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News Community Cowee Jamboree Honors Memory of T.H. Rickman

The Nikwasi Dulcimer Players are a fixture at many events held in an around Franklin, entertaining in a traditional mountain way. The group played such songs as "This Land is Your Land" and "Amazing Grace.Unique heritage of the community celebrated.

Cowee Jamboree was not just another festival but a commemoration of the life, times, and work of one of the more colorful characters in the Cowee community.

The Cowee Jamboree was a celebration of Tom Rickman's life as much as it was the marking of the unique heritage of the community at large. “The whole event went fantastic,” said Gloria Syring, the main organizer for the Jamboree and a regular volunteer at Rickman’s General Store. “We were battling the football game, which no one anticipated until later, so we had about half the people we were hoping for, but the people that came really enjoyed the event.”

The Jamboree was a benefit to help pay monthly expenses at the General Store. Syring did not want to give out exact figures but estimated that the costs of the Store were covered plus a little bit extra. “It cost a bit more than we were expecting between the directional signs and [the sound setup] and we did not get the turn out that we were hoping for.”

Tom Rickman was born on Sept. 7, 1901, and opened the general store in 1925. He maintained the store through all kinds of circumstances, including the Depression, until 1992. T.H. Rickman died two years later on Nov. 23, 1994.

Rickman was known throughout the community as a great philanthropist. “He was one of the finest gentlemen I have ever known in my life,” says Ed Brogden who recalls helping Rickman burn hundreds of unpaid customer bills over the years.

In giving a brief history of Rickman's General Store, Ben Utley, master of ceremonies for the event, said Tom Rickman “dedicated his life and his service to the community through the store.” Utley explained how the store was used as a polling center during early elections and how the store was a center for people of the community to gather and discuss current events or local concerns. “During the Depression in particular, he [Rickman] gave a tremendous amount of service to our local folks in need and made a big difference in their lives by being able to serve the need and in many cases never required that they return the funds for that,” said Utley. “His imprint is certainly a definite impact as far as what we see in Cowee and it will always be this way.”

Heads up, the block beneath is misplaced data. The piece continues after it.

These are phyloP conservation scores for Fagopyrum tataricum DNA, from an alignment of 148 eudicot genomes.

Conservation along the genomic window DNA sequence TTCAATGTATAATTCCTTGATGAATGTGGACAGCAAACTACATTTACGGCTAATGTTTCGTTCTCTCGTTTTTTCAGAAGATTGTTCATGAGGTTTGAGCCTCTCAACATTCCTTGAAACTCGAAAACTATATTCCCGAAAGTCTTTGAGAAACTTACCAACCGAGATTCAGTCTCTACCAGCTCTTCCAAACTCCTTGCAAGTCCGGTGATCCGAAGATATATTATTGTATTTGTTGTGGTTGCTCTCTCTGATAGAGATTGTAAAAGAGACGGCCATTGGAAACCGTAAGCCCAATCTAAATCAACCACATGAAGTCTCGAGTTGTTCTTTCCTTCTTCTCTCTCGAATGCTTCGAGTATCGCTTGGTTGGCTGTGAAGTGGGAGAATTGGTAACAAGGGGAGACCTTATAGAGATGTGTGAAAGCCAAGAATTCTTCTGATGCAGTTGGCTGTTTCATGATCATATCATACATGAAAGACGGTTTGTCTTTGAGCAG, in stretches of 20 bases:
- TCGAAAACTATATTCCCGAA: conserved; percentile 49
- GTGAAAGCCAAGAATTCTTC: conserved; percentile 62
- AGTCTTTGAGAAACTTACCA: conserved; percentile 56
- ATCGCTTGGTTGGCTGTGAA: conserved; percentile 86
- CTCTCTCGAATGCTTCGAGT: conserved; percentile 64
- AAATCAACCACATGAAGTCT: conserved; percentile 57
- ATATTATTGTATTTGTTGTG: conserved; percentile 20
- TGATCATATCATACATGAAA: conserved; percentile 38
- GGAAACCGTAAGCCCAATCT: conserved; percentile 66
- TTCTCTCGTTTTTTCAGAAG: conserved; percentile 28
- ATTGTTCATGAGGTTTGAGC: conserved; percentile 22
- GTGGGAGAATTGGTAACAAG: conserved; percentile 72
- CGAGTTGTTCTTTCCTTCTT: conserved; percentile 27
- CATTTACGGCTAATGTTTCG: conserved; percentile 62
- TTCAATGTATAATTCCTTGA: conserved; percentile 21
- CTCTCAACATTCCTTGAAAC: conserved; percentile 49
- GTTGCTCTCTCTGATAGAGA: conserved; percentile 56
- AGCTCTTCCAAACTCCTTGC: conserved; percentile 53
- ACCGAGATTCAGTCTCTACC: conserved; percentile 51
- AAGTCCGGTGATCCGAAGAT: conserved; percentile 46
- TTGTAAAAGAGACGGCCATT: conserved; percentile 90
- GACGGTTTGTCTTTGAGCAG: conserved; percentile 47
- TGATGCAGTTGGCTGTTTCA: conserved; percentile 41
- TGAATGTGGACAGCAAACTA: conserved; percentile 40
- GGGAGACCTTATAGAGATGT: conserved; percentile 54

Syring noted that T.H. Rickman was a dedicated Christian man that lived out his beliefs to the best of his ability. Rickman had been a member of the Cowee Baptist Church. “I think that is why people still support the store,” Syring said. “Some of the people that were at the event knew Tom Rickman personally and feel a connection to the store.”

Chris Bowers, from Nashville, and his mother, Jenny Chestnut, perform a pre-Civil War medley. Photos by Kimberly PruettEntertainment for the Cowee Jamboree included the Nikwasi Dulcimer Players, Ronnie Evans, Dave and Helen Stewart, the Heartland Band, Arnold Burnett, Chris Bowers and Jenny Chestnut and Richard and Tristan Byrd. The Byrds play at Rickman's General Store every Friday evening. According to Syring, Utley made things go even smoother with his natural wit and humor. Syring also wanted to give a special thanks to Paradise Music for setting up and running the sound system. Syring said that the workers at Paradise Music, “made it easier for the musicians and it sounded excellent.”

After each act, a drawings for raffles were held. Prizes included a $20 Sunset gift certificate, fresh goat cheese donated by Steve and Teresa Tabor, a designer purse donated by Genevieve's Gifts, a vegetable basket donated by J.W. Mitchell Farms, a $50 gift certificate from Cowee Convenience and Deli, and special treatment coupon to Sophisticut Salon.

There were several vendors from the area including Cowee Convenience Store and the 4-H Home Grown Buds. Visitors could purchase ice cream, snow cones, pretzels, popcorn or barbecue sandwich plates. Volunteers from the Cowee Fire Department were also on hand to help with directing traffic and parking.

In 1995, the site of the Store was purchased by Ron and Donna Schrichten who ran it for several years before selling it to Autumn Simon. In August of 2007, the Land Trust for the Little Tennessee (LTLT) purchased the store to help preserve the heritage of Cowee. The Friends of the Rickman Store now open its doors one day a week.

If you would like more information about the store or to volunteer, the store is open every Friday from 10 a.m. to 5 p.m. and is located on Cowee Creek Road, seven miles north of Franklin on Highway NC 28, next to the Cowee Elementary School, or call the store at (828)349-7476.


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